According to a recent study, Americans hold nearly $2.5 trillion in individual retirement accounts (IRAs), making the IRA one of the most commonly used retirement savings vehicles. Those nearing retirement, between the ages of 60 and 64, have an average of $165,139 in their IRA.1 If you’re like most Americans, your IRA will be a significant income source in retirement.
IRAs are popular vehicles largely because of their favorable tax treatment. In traditional IRAs and other types, such as the SEP and SIMPLE, you can deduct your contributions. All IRAs also offer tax-deferred growth. That means you don’t pay taxes on your gains as long as the funds stay inside the account.
While IRAs may offer a tax-favored method for accumulating retirement assets, they can also generate tax exposure in retirement. It’s important to understand how your IRA distributions could be taxed so you can plan accordingly. Below are a few important guidelines to keep in mind:
Most IRA assets are held in traditional IRAs. These IRAs allow you to deduct your contributions from your taxes, assuming you meet income limitations. You can allocate your contributions to a wide range of investment options based on your specific goals and needs. The funds then grow on a tax-deferred basis inside the account.
Traditional IRAs provide an upfront tax benefit, but they can generate tax liability in retirement. Your distributions are taxed as income. That means all withdrawals from a traditional IRA are considered taxable. If your traditional IRA will provide a significant portion of your income in retirement, you could have a sizable tax liability.
Remember, you don’t face any taxes until you take a distribution. However, you can’t delay your distributions forever. Traditional IRAs have something called required minimum distributions (RMDs), which start at age 70½. At that time, you’re required to withdraw a minimum amount. Those withdrawals continue for the rest of your life, and the amount could increase as you get older.
The Roth IRA was introduced almost 20 years ago, and it has gained popularity in recent years. Like a traditional IRA, the Roth offers tax-deferred growth as long as your funds are inside the account.
However, contributions and withdrawals are treated differently in a Roth. Your contributions are not tax-deductible, which means they’re made with after-tax dollars. However, all your withdrawals from your Roth are tax-free, assuming you are over age 59½ and the account has been open at least five years.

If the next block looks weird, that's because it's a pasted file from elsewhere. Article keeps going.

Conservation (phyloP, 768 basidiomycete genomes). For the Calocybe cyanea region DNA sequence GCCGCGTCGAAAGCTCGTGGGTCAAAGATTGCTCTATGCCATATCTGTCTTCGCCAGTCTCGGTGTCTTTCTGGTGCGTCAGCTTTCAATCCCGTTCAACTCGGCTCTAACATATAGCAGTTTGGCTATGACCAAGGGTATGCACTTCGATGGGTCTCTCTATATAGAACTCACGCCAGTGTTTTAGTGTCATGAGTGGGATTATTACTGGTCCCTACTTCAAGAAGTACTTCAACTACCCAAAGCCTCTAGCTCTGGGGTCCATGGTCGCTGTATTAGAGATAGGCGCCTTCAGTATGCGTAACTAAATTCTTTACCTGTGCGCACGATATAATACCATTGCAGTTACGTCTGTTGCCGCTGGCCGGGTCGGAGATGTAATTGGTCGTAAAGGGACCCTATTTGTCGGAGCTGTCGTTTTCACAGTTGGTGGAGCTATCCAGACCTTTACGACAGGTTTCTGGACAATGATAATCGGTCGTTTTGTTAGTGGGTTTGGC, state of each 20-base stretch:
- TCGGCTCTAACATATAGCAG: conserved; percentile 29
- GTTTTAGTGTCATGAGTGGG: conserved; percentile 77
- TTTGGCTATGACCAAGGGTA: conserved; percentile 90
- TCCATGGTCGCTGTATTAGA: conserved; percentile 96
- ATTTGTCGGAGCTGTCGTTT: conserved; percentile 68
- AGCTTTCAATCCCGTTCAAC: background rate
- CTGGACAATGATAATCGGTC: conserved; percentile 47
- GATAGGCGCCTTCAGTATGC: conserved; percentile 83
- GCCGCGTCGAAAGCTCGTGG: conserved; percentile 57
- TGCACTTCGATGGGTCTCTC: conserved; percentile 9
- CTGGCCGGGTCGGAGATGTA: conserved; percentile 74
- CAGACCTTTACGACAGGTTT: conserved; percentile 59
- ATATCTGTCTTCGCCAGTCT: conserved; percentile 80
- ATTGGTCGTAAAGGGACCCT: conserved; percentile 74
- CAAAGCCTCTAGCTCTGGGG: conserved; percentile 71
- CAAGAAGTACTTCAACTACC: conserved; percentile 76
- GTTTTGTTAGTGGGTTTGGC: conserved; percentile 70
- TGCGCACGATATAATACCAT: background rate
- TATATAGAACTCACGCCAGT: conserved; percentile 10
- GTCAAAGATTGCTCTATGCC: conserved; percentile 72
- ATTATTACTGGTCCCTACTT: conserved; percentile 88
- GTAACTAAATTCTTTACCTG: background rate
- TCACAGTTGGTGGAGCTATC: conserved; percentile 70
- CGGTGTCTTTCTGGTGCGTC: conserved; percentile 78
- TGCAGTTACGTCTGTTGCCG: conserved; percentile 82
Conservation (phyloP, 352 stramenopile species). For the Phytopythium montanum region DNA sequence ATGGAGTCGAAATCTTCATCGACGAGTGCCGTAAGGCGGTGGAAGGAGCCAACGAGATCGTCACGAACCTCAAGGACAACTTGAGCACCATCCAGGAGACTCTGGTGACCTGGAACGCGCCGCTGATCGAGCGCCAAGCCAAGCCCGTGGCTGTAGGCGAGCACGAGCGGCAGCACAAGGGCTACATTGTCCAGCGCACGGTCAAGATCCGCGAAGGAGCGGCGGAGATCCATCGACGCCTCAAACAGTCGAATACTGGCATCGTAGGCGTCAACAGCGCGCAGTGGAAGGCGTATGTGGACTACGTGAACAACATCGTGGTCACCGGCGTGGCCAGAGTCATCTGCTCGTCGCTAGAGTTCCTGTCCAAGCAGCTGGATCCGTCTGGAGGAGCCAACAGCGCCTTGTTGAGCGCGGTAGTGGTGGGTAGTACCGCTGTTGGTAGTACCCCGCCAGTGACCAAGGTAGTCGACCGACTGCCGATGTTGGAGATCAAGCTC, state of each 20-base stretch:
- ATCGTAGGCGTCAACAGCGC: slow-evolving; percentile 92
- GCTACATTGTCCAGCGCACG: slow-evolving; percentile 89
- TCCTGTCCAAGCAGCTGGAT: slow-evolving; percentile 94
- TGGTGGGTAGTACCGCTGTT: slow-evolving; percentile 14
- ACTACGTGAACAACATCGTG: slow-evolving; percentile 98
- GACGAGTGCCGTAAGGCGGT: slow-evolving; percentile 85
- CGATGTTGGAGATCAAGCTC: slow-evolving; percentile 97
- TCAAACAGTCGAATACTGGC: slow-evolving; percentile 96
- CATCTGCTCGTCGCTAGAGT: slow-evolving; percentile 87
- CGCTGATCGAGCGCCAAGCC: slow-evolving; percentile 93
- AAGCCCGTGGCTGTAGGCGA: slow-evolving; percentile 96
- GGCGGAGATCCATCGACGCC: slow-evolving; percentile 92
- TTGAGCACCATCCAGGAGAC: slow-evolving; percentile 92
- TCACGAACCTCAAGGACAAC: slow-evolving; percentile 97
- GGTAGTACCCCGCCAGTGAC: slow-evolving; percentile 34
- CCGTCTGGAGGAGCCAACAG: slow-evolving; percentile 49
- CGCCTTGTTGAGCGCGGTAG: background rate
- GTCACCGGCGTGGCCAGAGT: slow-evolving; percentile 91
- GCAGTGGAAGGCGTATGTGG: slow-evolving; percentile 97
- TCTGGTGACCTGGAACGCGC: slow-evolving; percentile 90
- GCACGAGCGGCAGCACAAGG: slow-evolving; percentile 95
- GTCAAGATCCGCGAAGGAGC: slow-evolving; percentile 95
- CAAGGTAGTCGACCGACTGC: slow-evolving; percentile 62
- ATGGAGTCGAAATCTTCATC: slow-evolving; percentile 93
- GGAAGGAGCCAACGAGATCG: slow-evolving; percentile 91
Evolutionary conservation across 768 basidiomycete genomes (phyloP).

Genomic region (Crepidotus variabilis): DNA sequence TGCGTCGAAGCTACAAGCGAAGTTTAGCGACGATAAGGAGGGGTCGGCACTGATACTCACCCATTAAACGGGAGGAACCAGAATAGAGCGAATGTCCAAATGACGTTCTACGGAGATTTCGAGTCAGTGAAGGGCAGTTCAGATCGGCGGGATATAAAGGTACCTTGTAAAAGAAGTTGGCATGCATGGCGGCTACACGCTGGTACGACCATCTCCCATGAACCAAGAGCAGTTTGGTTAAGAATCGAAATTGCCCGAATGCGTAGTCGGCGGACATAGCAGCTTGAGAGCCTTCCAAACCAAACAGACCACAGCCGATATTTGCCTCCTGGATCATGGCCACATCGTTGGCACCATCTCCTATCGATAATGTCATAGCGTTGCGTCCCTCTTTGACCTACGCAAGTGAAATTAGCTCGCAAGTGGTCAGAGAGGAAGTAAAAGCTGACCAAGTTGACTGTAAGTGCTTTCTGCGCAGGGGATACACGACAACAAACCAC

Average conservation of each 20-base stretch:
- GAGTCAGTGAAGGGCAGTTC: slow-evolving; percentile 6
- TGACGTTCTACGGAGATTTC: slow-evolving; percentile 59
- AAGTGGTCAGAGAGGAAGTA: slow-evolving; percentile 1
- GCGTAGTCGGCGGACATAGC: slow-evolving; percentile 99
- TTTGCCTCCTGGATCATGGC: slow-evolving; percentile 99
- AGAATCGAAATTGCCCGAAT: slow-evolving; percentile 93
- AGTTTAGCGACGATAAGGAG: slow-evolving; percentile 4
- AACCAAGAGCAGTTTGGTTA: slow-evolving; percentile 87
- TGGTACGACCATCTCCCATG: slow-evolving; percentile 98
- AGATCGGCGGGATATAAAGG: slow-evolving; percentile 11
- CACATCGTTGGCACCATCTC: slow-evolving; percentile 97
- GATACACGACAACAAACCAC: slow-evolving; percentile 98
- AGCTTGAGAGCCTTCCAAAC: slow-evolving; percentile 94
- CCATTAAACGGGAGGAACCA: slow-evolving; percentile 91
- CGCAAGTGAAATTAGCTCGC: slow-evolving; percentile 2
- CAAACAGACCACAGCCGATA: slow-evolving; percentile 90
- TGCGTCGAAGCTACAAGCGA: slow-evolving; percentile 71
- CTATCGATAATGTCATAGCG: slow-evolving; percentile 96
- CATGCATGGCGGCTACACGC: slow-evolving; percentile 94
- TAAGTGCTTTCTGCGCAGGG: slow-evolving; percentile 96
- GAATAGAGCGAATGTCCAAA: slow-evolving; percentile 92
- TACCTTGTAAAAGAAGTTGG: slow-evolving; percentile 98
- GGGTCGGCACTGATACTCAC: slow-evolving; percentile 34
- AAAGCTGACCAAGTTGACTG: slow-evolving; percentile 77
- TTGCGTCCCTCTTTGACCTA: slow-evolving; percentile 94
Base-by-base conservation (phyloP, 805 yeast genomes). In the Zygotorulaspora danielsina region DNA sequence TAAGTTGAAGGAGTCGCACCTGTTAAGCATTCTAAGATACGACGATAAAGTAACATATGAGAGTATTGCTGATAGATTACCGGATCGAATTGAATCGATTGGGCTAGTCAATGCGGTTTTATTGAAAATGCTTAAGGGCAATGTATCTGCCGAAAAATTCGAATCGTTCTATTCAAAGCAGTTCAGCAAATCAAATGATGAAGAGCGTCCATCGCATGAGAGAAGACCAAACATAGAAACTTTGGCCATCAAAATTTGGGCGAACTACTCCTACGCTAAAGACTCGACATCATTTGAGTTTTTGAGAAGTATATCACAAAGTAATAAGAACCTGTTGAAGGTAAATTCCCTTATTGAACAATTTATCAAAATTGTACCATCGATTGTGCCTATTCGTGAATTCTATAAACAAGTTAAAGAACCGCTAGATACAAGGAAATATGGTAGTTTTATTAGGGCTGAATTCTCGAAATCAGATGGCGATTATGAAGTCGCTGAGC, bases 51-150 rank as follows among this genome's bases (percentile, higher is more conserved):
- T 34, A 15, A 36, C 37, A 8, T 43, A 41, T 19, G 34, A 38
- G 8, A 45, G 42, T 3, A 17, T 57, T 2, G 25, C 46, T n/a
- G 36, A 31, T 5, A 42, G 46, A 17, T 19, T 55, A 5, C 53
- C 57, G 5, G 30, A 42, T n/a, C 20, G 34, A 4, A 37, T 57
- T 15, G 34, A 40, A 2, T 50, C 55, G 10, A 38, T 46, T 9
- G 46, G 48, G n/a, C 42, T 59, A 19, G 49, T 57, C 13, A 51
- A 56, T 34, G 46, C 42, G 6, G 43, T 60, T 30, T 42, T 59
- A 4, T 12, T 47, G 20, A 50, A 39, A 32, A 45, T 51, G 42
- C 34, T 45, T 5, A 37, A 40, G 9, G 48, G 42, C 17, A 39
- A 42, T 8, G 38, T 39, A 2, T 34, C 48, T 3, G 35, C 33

Roth IRAs also don’t have RMDs. That means you can keep your funds in the account as long as you want. In fact, you never have to take a distribution if you don’t want to, and the balance is passed tax-free to your beneficiaries.
Early Distribution Penalty
All IRAs have something called an early distribution penalty. Remember, IRAs are meant to be retirement savings vehicles. That means you’re not supposed to take money out of the accounts unless you are retired.
For penalty purposes, the IRS considers 59½ to be retirement age. If you are 59½ or older, you can take IRA distributions without facing a penalty. If you are younger than that age, however, you could face a 10 percent penalty on your distribution. There are some exceptions for things like medical issues and disability. However, you should expect to pay a penalty if you want to take an early withdrawal.
Ready to plan your IRA distribution strategy? Let’s talk about it. Contact us today at DSM Financial. We can help you analyze your needs and develop a strategy. Let’s connect soon and start the conversation.
Licensed Insurance Professional. This information is designed to provide a general overview with regard to the subject matter covered and is not state specific. The authors, publisher and host are not providing legal, accounting or specific advice for your situation. By providing your information, you give consent to be contacted about the possible sale of an insurance or annuity product. This information has been provided by a Licensed Insurance Professional and does not necessarily represent the views of the presenting insurance professional. The statements and opinions expressed are those of the author and are subject to change at any time. All information is believed to be from reliable sources; however, presenting insurance professional makes no representation as to its completeness or accuracy. This material has been prepared for informational and educational purposes only. It is not intended to provide, and should not be relied upon for, accounting, legal, tax or investment advice. This information has been provided by a Licensed Insurance Professional and is not sponsored or endorsed by the Social Security Administration or any government agency.
17378 - 2018/2/13